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J Vis. 2014 Jul 11;14(8):10. doi: 10.1167/14.8.10.

Seek and you shall remember: scene semantics interact with visual search to build better memories.

Author information

Ludwig-Maximilians University, Munich, Germany.
Harvard Medical School, Cambridge, MA, USABrigham and Women's Hospital, Boston, MA, USA.
Harvard Medical School, Cambridge, MA, USABrigham and Women's Hospital, Boston, MA, USAJohann Wolfgang Goethe-Universität, Frankfurt, Germany.


Memorizing critical objects and their locations is an essential part of everyday life. In the present study, incidental encoding of objects in naturalistic scenes during search was compared to explicit memorization of those scenes. To investigate if prior knowledge of scene structure influences these two types of encoding differently, we used meaningless arrays of objects as well as objects in real-world, semantically meaningful images. Surprisingly, when participants were asked to recall scenes, their memory performance was markedly better for searched objects than for objects they had explicitly tried to memorize, even though participants in the search condition were not explicitly asked to memorize objects. This finding held true even when objects were observed for an equal amount of time in both conditions. Critically, the recall benefit for searched over memorized objects in scenes was eliminated when objects were presented on uniform, non-scene backgrounds rather than in a full scene context. Thus, scene semantics not only help us search for objects in naturalistic scenes, but appear to produce a representation that supports our memory for those objects beyond intentional memorization.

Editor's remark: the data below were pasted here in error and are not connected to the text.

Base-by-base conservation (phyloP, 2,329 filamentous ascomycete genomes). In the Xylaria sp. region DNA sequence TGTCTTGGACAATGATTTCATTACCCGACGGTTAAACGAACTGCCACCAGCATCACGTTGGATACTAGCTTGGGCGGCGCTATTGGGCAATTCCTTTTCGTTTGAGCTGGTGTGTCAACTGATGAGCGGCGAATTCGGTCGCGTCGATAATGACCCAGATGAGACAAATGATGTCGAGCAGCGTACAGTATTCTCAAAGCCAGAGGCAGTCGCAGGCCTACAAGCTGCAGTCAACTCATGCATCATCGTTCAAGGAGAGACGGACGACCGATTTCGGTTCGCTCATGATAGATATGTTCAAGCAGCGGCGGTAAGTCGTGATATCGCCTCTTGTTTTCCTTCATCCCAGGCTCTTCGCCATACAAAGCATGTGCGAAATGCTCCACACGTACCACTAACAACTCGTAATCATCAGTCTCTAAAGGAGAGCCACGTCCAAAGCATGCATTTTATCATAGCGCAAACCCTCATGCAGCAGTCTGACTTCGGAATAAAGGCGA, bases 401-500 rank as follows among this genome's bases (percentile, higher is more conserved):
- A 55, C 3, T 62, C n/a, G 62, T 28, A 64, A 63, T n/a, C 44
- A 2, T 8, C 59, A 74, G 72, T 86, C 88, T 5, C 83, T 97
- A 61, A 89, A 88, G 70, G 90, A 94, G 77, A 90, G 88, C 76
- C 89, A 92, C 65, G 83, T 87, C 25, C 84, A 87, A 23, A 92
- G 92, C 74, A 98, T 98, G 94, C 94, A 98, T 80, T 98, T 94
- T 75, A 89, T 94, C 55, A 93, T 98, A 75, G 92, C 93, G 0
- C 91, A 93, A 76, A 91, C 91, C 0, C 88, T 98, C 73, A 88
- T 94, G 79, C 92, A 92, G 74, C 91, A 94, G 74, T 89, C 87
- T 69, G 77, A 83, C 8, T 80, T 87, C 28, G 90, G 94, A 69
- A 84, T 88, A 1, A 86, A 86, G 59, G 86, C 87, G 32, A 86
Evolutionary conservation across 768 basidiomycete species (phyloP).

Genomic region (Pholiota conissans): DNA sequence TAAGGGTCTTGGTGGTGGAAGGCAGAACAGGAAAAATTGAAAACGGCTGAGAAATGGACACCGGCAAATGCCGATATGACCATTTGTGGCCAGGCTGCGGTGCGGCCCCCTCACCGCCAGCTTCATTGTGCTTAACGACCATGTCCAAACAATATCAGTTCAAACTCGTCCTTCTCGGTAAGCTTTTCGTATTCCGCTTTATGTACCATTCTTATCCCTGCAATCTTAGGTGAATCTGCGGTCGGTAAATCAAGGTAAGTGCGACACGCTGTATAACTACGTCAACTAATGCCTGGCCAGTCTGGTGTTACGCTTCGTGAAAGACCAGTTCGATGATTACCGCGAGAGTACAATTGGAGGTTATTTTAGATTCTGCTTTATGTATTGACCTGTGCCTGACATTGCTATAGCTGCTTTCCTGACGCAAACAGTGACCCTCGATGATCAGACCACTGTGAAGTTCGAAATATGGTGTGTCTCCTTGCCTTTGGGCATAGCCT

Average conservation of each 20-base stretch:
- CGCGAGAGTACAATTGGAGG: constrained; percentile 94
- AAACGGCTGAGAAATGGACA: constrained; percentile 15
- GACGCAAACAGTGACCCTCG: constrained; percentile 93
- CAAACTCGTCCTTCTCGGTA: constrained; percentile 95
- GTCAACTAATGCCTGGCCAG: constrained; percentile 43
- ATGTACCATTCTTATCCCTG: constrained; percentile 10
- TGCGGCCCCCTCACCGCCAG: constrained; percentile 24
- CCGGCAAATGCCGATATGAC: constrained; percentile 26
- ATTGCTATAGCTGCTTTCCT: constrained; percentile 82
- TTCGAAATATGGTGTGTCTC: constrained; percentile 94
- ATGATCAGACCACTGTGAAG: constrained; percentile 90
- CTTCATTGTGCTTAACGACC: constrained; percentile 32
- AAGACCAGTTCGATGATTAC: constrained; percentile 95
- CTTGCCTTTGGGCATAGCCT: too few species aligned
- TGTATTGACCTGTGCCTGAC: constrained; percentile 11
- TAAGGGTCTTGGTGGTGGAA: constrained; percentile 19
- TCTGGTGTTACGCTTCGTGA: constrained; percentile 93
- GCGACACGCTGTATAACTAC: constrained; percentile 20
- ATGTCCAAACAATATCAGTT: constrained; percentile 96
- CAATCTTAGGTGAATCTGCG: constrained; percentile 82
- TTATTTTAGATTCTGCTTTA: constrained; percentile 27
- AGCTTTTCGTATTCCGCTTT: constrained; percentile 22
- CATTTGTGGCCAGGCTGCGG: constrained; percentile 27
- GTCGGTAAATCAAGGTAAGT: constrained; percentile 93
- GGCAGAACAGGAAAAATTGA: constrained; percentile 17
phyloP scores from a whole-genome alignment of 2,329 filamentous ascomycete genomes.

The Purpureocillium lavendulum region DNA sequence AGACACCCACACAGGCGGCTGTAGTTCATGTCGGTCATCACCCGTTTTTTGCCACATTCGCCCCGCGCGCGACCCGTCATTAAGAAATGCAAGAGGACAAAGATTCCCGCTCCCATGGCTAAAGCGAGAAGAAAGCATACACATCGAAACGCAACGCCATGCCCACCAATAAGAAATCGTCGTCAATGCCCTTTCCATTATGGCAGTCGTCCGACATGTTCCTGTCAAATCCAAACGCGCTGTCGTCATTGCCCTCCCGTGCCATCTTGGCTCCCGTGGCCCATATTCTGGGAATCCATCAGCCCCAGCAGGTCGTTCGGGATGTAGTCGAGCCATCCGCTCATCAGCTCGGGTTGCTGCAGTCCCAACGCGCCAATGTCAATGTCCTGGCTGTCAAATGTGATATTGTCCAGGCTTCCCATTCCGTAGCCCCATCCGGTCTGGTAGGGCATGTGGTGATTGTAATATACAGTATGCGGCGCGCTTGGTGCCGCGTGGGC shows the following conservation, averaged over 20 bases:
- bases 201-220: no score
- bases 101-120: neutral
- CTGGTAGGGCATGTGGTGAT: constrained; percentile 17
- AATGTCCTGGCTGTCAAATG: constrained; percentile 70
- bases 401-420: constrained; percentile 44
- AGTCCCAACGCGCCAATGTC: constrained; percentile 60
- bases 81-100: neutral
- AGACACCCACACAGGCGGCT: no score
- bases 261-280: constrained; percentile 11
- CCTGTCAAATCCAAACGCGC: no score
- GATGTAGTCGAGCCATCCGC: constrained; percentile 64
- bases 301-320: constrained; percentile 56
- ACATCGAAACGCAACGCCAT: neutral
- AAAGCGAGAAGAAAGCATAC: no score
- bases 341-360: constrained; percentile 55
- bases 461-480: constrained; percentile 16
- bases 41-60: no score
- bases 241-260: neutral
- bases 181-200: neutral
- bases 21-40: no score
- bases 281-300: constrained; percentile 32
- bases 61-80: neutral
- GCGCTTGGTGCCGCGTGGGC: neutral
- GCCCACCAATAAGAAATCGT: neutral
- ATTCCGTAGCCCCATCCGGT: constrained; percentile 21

eye movements; object memory; scene perception; scene search; scene semantics; task dependent representations

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